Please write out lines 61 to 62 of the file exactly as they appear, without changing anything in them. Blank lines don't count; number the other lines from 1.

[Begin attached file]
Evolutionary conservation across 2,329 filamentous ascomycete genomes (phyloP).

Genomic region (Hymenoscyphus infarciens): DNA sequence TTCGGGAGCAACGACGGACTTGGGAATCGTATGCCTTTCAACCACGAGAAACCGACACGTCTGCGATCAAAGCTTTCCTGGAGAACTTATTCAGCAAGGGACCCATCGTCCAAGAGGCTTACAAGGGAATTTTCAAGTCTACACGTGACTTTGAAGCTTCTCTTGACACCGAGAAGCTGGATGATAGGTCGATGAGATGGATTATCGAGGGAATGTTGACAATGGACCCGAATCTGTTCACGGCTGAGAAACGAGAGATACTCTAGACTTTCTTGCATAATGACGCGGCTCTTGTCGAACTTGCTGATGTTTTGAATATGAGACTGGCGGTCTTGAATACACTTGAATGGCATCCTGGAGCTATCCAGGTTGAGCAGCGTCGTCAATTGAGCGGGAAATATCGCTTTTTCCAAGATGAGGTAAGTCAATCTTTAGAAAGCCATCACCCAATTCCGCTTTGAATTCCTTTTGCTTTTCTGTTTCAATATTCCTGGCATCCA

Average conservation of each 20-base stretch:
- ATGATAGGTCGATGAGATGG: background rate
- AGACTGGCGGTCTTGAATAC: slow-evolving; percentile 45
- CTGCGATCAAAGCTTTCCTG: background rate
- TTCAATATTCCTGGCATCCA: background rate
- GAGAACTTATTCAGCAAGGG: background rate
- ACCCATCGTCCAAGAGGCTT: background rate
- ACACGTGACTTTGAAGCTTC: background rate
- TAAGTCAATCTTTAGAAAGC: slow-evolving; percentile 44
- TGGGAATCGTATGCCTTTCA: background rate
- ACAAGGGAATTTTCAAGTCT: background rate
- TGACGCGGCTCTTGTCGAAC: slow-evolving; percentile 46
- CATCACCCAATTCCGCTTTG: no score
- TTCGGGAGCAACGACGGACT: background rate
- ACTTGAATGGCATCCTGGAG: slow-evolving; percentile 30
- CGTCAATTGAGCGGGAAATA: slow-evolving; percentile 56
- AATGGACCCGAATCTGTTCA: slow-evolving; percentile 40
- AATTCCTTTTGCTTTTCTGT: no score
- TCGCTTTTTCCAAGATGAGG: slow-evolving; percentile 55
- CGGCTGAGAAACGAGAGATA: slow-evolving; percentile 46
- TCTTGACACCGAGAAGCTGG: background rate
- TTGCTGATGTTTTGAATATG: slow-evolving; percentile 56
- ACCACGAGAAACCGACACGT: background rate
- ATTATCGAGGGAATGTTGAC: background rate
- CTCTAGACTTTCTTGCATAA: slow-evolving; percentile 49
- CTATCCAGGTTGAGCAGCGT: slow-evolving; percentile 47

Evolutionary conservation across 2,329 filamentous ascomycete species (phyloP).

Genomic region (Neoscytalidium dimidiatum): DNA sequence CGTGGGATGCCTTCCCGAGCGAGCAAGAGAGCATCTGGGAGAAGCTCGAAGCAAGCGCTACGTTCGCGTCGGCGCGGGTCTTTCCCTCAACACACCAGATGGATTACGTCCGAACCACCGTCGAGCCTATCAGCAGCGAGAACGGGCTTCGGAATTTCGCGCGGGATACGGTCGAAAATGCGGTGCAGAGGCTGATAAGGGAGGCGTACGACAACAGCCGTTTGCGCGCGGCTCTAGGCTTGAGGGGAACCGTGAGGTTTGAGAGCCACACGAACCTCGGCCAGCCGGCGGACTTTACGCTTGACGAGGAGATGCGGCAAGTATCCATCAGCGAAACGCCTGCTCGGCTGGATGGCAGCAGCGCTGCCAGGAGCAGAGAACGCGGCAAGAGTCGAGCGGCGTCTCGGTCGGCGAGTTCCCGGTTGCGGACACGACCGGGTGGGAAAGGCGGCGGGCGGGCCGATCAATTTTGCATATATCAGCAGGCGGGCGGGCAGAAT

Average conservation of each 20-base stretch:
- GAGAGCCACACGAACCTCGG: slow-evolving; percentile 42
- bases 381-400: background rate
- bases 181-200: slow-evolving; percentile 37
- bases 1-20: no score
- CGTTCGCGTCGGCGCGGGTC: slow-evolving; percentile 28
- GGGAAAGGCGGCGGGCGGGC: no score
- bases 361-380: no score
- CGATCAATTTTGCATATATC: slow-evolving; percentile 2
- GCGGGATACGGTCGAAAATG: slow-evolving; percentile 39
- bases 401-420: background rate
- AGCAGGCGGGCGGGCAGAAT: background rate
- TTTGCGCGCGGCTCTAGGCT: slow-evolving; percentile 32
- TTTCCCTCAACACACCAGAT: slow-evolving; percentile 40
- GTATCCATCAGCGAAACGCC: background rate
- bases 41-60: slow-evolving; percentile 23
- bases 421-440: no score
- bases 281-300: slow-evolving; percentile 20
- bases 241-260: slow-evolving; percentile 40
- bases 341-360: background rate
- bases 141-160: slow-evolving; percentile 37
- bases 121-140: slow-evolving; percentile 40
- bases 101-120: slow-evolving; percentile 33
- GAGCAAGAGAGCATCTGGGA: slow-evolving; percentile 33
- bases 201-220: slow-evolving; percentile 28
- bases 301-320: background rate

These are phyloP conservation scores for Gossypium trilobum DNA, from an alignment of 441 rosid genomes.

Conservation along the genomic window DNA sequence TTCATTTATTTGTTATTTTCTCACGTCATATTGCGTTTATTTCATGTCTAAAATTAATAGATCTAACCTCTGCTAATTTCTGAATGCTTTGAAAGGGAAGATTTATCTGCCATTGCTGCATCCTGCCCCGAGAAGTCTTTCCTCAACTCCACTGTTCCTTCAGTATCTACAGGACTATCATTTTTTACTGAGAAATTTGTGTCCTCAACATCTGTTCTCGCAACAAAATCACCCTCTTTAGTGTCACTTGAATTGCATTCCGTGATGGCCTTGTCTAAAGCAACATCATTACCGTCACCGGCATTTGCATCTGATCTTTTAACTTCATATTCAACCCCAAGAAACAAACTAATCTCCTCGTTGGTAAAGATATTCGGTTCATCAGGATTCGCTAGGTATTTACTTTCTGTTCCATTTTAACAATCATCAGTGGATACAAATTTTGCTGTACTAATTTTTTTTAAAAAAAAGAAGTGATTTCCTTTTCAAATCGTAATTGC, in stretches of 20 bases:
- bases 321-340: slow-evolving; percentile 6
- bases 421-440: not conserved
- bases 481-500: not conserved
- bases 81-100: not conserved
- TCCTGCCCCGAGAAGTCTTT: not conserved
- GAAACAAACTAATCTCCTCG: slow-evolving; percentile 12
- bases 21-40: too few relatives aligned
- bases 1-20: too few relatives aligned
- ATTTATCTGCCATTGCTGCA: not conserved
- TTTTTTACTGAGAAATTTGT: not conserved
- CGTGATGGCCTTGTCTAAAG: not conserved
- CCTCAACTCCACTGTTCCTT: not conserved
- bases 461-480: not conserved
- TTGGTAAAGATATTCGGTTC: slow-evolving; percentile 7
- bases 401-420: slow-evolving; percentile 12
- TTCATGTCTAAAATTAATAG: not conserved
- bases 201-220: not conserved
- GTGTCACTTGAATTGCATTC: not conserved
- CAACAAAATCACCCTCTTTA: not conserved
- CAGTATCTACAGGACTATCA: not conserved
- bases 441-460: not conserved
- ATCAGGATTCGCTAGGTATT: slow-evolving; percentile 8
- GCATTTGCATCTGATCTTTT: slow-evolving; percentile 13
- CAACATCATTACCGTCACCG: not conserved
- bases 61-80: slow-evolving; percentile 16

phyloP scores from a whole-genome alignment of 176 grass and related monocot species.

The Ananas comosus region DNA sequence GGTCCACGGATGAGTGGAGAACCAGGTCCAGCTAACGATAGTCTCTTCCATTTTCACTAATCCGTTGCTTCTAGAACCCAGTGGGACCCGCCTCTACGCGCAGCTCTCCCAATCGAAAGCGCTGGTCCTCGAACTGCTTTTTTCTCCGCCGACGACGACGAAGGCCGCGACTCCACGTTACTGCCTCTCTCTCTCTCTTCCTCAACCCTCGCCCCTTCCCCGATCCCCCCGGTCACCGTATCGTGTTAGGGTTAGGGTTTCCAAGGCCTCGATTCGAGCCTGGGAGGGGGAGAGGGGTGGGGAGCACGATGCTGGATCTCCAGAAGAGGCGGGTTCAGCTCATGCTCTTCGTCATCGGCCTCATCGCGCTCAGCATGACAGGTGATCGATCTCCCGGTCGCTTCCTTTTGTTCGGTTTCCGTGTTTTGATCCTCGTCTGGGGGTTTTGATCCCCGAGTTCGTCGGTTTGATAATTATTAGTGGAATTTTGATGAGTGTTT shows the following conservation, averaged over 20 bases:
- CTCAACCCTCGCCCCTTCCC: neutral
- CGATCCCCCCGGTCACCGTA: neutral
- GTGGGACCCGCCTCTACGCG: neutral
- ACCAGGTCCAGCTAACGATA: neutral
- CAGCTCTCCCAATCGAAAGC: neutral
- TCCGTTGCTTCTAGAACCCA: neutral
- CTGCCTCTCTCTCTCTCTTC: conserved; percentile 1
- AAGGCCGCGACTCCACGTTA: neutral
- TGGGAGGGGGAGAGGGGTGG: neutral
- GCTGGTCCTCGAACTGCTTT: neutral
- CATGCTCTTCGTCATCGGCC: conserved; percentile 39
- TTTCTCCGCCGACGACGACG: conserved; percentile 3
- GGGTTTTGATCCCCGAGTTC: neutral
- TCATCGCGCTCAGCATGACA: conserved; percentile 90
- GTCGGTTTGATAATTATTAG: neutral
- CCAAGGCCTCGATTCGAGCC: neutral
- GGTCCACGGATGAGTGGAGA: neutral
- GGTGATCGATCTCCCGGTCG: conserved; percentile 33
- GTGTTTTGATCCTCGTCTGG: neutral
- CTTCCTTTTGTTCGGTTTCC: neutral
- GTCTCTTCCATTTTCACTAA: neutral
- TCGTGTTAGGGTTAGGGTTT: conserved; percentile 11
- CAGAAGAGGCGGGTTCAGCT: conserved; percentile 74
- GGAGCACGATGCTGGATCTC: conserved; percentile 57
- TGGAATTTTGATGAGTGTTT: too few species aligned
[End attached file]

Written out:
- bases 481-500: not conserved
- bases 81-100: not conserved